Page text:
potent venom and I read that it can even spray venom when
extremely provoked. None of the various scorpions I have caught
so far have appeared aggressive in any way. It is almost
impossible to make them try to sting. Anyway, with this little
creature I did my best not to provoke it and released it (some
hundred meters away from camp).
A few days ago I saw a Fish Eagle catching a
big bream on the other side of the river. The eagle got almost
under water, but managed to get airborne and take its prey to a
safe place on some rocks at the edge of the forest.
The river is coming up. We have not had a lot
of rain around here, but apparently it has been raining quite a
lot up north.
The Peace Park process. Not a lot to
tell…..or perhaps there is, but I do not know the details.
Communication of plans and what is going to happen in the near
future is not exactly overwhelming. A billboard informing locals
on the latest developments would be a good thing and stop some
of the rumors. But, it appears that money will start flowing in
January and then things will get going I guess. First of all the
elephant restraining line will be put up. From the northern end
of the fence around the Ngonye Falls park 3 km inland and then
some 50 km up to the town of Nangwezi. There are rumors that the
Ngonye Falls Park will be extended downstream to where Maziba
Bay is. My camp will not be included, which is ok. I do not like
to be fenced and the elephant restraining line and the fence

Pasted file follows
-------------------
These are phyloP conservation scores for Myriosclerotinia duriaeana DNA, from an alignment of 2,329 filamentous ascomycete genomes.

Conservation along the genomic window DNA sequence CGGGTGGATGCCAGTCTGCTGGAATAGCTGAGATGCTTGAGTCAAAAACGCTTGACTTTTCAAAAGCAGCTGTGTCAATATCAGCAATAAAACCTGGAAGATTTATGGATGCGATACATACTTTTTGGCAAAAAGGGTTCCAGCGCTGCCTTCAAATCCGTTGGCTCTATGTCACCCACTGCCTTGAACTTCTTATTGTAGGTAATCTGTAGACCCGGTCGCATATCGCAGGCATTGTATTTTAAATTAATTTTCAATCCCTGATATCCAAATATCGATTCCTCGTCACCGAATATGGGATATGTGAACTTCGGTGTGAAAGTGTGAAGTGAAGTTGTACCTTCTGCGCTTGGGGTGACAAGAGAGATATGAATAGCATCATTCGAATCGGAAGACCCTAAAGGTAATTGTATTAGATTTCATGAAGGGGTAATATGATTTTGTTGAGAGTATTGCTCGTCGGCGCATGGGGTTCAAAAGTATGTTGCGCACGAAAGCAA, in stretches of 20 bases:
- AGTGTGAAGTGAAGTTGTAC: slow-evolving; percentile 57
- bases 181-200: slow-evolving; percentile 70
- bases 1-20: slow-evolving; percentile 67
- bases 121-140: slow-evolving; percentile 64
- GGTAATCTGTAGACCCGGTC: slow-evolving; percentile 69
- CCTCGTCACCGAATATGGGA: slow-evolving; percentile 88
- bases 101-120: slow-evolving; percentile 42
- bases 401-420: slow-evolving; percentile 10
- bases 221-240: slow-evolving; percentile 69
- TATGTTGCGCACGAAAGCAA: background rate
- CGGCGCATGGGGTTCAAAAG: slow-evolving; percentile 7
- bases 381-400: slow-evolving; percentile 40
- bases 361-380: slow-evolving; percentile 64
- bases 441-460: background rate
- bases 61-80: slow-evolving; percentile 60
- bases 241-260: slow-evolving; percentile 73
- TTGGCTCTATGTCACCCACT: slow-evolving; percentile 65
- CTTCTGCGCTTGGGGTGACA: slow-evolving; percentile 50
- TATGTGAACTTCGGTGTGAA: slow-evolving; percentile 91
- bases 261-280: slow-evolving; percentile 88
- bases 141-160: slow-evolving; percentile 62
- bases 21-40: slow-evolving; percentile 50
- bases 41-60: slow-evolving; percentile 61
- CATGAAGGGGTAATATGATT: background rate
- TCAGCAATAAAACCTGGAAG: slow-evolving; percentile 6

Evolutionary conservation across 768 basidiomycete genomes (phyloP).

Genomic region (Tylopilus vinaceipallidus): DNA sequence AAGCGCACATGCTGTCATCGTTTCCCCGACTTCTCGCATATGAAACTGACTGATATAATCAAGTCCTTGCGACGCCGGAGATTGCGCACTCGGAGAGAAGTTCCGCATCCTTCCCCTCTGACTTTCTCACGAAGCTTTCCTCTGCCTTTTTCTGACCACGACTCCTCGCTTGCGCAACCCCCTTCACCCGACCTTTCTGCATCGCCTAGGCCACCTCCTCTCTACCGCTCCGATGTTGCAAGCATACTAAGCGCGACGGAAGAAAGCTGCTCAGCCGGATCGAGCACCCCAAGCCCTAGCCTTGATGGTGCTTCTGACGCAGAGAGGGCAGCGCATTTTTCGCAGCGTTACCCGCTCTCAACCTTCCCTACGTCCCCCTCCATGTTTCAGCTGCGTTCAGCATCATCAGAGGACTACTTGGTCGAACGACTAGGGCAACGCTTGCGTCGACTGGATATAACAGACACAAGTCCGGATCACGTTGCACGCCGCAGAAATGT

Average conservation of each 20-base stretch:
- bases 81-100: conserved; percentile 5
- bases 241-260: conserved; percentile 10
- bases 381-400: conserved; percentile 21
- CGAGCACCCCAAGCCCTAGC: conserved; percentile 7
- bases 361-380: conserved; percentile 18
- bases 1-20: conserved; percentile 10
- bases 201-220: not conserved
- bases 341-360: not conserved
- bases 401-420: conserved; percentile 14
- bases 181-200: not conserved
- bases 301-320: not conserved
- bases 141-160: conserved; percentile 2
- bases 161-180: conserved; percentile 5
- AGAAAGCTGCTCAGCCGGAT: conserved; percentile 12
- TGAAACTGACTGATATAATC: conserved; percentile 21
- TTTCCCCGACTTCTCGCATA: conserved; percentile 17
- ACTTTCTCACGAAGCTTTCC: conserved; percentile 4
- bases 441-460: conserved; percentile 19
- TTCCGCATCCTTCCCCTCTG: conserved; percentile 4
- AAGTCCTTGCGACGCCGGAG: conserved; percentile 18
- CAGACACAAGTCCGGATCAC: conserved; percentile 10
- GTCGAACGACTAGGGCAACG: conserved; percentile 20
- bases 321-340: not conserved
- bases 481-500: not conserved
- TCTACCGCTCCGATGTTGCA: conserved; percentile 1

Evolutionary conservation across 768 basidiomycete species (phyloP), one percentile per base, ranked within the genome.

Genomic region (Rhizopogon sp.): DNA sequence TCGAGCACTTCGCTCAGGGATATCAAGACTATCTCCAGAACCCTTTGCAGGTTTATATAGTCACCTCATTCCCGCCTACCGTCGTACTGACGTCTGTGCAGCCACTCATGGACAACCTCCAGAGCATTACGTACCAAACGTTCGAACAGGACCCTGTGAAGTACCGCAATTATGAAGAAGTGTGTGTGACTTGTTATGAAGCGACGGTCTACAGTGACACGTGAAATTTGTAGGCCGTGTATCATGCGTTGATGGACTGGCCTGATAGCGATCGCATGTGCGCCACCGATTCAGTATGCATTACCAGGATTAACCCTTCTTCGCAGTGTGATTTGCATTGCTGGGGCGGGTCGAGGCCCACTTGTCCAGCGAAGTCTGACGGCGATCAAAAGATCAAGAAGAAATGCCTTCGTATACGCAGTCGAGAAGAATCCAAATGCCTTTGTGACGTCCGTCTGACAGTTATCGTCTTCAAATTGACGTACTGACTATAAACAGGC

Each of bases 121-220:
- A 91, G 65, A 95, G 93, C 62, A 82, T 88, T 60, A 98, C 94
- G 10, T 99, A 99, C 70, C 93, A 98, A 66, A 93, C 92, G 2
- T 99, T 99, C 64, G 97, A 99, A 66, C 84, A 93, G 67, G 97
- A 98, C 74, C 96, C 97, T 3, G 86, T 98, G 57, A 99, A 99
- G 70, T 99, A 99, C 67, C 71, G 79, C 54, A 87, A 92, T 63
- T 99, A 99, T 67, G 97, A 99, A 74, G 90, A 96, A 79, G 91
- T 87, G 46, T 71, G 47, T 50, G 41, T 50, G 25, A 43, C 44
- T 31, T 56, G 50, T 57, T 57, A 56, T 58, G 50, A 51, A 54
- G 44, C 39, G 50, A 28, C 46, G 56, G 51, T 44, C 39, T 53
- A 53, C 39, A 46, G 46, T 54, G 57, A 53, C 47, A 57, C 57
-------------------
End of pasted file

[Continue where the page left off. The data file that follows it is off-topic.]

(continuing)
around the park will hopefully bring more elephants my way. I
know elephants can be destructive….a small herd came by in
November and turned over a number of trees on my plot…..but that
is ok. How Peace Parks will deal with the local farmers caught
in the middle I do not know. There have been talks about
electric fencing also around private farms. Hopefully a solution
can be found. The female leopard still passes by occasionally. I
have not seen her yet…..but I am content with my little red male
cat (the one that apparently killed a cobra and was bitten, but
survived). He stays around more and more…..
My financial situation…..shall we talk about
something else…….Not good to be honest. October was a bit ok,
but November and December have been pretty bad. I am getting to
the end of my financial reserves. It is unfortunately not
possible to keep on going with a deficit (almost) every month.
But if I can survive the next few months there may be hope.
Because of the lack of a proper through road there will be very